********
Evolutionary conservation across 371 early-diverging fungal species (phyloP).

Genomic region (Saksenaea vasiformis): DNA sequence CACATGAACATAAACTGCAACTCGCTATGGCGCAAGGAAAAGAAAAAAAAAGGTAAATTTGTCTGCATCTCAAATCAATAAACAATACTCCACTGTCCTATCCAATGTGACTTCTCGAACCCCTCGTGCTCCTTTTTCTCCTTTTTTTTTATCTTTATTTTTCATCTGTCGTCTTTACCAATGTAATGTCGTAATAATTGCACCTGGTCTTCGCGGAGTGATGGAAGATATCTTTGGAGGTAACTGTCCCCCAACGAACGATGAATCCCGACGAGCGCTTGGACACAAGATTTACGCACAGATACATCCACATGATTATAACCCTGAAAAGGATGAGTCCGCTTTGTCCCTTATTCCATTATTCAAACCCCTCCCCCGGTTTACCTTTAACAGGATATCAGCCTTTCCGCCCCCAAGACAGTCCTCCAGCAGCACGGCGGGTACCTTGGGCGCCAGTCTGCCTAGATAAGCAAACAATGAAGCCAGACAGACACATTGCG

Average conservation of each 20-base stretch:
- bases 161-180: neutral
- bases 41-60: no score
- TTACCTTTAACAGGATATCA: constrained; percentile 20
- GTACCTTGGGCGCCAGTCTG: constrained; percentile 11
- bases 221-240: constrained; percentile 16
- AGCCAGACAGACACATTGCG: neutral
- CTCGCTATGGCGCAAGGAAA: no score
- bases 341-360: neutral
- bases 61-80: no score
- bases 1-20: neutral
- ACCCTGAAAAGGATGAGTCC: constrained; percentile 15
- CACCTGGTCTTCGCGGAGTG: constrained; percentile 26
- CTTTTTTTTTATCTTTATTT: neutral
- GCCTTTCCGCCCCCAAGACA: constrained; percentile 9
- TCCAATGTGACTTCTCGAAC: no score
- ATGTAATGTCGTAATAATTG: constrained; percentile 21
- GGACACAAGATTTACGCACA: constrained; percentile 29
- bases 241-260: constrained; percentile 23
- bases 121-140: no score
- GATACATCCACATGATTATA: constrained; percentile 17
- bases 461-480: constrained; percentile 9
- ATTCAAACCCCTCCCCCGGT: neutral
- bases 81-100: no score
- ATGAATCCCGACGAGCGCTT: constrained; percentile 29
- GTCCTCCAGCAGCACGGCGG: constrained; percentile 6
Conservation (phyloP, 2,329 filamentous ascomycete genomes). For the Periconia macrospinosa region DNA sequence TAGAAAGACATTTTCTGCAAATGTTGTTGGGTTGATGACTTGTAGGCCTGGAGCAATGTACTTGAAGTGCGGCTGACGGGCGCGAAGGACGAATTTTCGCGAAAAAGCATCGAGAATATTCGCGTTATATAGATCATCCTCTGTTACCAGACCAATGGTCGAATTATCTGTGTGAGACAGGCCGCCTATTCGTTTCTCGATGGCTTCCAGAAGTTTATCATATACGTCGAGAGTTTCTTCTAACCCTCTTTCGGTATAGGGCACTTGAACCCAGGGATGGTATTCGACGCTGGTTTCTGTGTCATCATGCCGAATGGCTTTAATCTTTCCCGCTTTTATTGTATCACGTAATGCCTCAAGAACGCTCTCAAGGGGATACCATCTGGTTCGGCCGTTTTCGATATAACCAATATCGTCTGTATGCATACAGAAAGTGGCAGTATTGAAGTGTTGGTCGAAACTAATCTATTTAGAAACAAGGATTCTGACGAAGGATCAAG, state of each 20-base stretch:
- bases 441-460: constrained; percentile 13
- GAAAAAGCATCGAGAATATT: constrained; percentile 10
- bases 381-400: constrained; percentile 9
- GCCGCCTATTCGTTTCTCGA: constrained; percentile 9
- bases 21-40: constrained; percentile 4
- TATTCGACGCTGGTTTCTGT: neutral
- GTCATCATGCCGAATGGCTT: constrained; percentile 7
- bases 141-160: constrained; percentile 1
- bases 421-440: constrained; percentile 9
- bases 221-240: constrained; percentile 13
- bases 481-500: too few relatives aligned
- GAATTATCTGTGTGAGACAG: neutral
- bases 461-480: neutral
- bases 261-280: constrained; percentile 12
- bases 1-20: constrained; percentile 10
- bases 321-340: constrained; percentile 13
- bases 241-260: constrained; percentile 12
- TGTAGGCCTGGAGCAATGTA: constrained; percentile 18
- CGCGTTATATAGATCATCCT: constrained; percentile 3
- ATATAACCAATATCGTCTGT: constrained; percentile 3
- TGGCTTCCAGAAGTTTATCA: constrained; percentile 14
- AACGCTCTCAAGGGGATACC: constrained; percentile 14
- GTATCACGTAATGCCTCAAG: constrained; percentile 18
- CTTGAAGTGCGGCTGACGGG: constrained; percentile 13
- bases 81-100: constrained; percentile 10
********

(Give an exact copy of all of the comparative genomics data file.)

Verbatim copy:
Evolutionary conservation across 371 early-diverging fungal species (phyloP).

Genomic region (Saksenaea vasiformis): DNA sequence CACATGAACATAAACTGCAACTCGCTATGGCGCAAGGAAAAGAAAAAAAAAGGTAAATTTGTCTGCATCTCAAATCAATAAACAATACTCCACTGTCCTATCCAATGTGACTTCTCGAACCCCTCGTGCTCCTTTTTCTCCTTTTTTTTTATCTTTATTTTTCATCTGTCGTCTTTACCAATGTAATGTCGTAATAATTGCACCTGGTCTTCGCGGAGTGATGGAAGATATCTTTGGAGGTAACTGTCCCCCAACGAACGATGAATCCCGACGAGCGCTTGGACACAAGATTTACGCACAGATACATCCACATGATTATAACCCTGAAAAGGATGAGTCCGCTTTGTCCCTTATTCCATTATTCAAACCCCTCCCCCGGTTTACCTTTAACAGGATATCAGCCTTTCCGCCCCCAAGACAGTCCTCCAGCAGCACGGCGGGTACCTTGGGCGCCAGTCTGCCTAGATAAGCAAACAATGAAGCCAGACAGACACATTGCG

Average conservation of each 20-base stretch:
- bases 161-180: neutral
- bases 41-60: no score
- TTACCTTTAACAGGATATCA: constrained; percentile 20
- GTACCTTGGGCGCCAGTCTG: constrained; percentile 11
- bases 221-240: constrained; percentile 16
- AGCCAGACAGACACATTGCG: neutral
- CTCGCTATGGCGCAAGGAAA: no score
- bases 341-360: neutral
- bases 61-80: no score
- bases 1-20: neutral
- ACCCTGAAAAGGATGAGTCC: constrained; percentile 15
- CACCTGGTCTTCGCGGAGTG: constrained; percentile 26
- CTTTTTTTTTATCTTTATTT: neutral
- GCCTTTCCGCCCCCAAGACA: constrained; percentile 9
- TCCAATGTGACTTCTCGAAC: no score
- ATGTAATGTCGTAATAATTG: constrained; percentile 21
- GGACACAAGATTTACGCACA: constrained; percentile 29
- bases 241-260: constrained; percentile 23
- bases 121-140: no score
- GATACATCCACATGATTATA: constrained; percentile 17
- bases 461-480: constrained; percentile 9
- ATTCAAACCCCTCCCCCGGT: neutral
- bases 81-100: no score
- ATGAATCCCGACGAGCGCTT: constrained; percentile 29
- GTCCTCCAGCAGCACGGCGG: constrained; percentile 6
Conservation (phyloP, 2,329 filamentous ascomycete genomes). For the Periconia macrospinosa region DNA sequence TAGAAAGACATTTTCTGCAAATGTTGTTGGGTTGATGACTTGTAGGCCTGGAGCAATGTACTTGAAGTGCGGCTGACGGGCGCGAAGGACGAATTTTCGCGAAAAAGCATCGAGAATATTCGCGTTATATAGATCATCCTCTGTTACCAGACCAATGGTCGAATTATCTGTGTGAGACAGGCCGCCTATTCGTTTCTCGATGGCTTCCAGAAGTTTATCATATACGTCGAGAGTTTCTTCTAACCCTCTTTCGGTATAGGGCACTTGAACCCAGGGATGGTATTCGACGCTGGTTTCTGTGTCATCATGCCGAATGGCTTTAATCTTTCCCGCTTTTATTGTATCACGTAATGCCTCAAGAACGCTCTCAAGGGGATACCATCTGGTTCGGCCGTTTTCGATATAACCAATATCGTCTGTATGCATACAGAAAGTGGCAGTATTGAAGTGTTGGTCGAAACTAATCTATTTAGAAACAAGGATTCTGACGAAGGATCAAG, state of each 20-base stretch:
- bases 441-460: constrained; percentile 13
- GAAAAAGCATCGAGAATATT: constrained; percentile 10
- bases 381-400: constrained; percentile 9
- GCCGCCTATTCGTTTCTCGA: constrained; percentile 9
- bases 21-40: constrained; percentile 4
- TATTCGACGCTGGTTTCTGT: neutral
- GTCATCATGCCGAATGGCTT: constrained; percentile 7
- bases 141-160: constrained; percentile 1
- bases 421-440: constrained; percentile 9
- bases 221-240: constrained; percentile 13
- bases 481-500: too few relatives aligned
- GAATTATCTGTGTGAGACAG: neutral
- bases 461-480: neutral
- bases 261-280: constrained; percentile 12
- bases 1-20: constrained; percentile 10
- bases 321-340: constrained; percentile 13
- bases 241-260: constrained; percentile 12
- TGTAGGCCTGGAGCAATGTA: constrained; percentile 18
- CGCGTTATATAGATCATCCT: constrained; percentile 3
- ATATAACCAATATCGTCTGT: constrained; percentile 3
- TGGCTTCCAGAAGTTTATCA: constrained; percentile 14
- AACGCTCTCAAGGGGATACC: constrained; percentile 14
- GTATCACGTAATGCCTCAAG: constrained; percentile 18
- CTTGAAGTGCGGCTGACGGG: constrained; percentile 13
- bases 81-100: constrained; percentile 10